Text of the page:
20 Jon R. Lindsay and Tai Ming Cheung, “From Exploitation to Innovation: Acquisition, Absorption, and Application,” in China and Cybersecurity: Espionage, Strategy, and Politics in the Digital Domain, eds. Jon R. Lindsay, Tai Ming Cheung, and Derek S. Reveron (Oxford, UK: Oxford University Press, 2015).

21 Jason Healey, “The Implications of Persistent (and Permanent) Engagement in Cyberspace,” Journal of Cybersecurity 5, no. 1 (2019): 1–15, https://doi.org/10.1093/cybsec/tyz008.

22 U.S. Department of Homeland Security, Cybersecurity and Infrastructure Security Agency, “Russian Government Cyber Activity Targeting Energy and Other Critical Infrastructure Sectors,” March 15, 2018, https://us-cert.cisa.gov/ncas/alerts/TA18-074A.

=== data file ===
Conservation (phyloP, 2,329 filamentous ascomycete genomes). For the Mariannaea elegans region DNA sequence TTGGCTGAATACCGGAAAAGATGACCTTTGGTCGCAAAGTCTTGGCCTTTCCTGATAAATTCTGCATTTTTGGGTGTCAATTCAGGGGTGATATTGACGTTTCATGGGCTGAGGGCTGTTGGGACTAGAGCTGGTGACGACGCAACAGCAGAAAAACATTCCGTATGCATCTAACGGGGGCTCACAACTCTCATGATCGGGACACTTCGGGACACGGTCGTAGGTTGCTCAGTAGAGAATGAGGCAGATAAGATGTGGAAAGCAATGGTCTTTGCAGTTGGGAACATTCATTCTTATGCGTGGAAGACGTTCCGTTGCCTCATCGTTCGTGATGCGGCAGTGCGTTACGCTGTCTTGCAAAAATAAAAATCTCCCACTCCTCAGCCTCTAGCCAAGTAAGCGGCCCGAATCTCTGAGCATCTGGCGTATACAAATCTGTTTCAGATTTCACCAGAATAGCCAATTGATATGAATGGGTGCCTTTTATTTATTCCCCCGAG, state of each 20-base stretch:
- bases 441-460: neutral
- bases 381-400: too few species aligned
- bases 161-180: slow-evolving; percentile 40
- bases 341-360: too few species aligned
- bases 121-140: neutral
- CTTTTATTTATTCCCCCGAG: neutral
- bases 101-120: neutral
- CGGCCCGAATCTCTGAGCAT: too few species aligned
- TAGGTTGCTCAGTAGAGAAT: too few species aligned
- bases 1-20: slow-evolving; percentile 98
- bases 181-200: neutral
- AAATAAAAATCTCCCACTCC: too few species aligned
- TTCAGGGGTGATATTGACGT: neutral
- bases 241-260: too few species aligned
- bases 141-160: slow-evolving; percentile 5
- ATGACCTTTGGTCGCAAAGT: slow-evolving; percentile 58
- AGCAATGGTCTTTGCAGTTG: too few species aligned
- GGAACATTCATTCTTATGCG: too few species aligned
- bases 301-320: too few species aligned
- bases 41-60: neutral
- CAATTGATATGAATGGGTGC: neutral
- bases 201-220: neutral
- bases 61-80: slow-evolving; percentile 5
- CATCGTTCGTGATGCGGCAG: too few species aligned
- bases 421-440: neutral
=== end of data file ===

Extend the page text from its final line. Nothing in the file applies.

23 Albert O. Hirschman, National Power and the Structure of Foreign Trade (Berkeley, CA: University of California Press, 1945). On dependence and intelligence liaison arrangements, see Jennifer E. Sims, “Foreign Intelligence Liaison: Devils, Deals, and Details,” International Journal of Intelligence and Counterintelligence 19, no. 2 (2006): 195–217, https://doi.org/10.1080/08850600500483657.

24 Samuel P. Huntington, The Soldier and the State: The Theory and Practice of Civil-Military Relations (Cambridge, MA: Harvard University Press, 1957).

25 Brendan Rittenhouse Green and Austin G. Long, “Signaling with Secrets: Evidence on Soviet Perceptions and Counterforce Developments in the Late Cold War,” in Cross-Domain Deterrence: Strategy in an Era of Complexity, eds. Erik Gartzke and Jon R. Lindsay (Oxford, UK: Oxford University Press, 2019).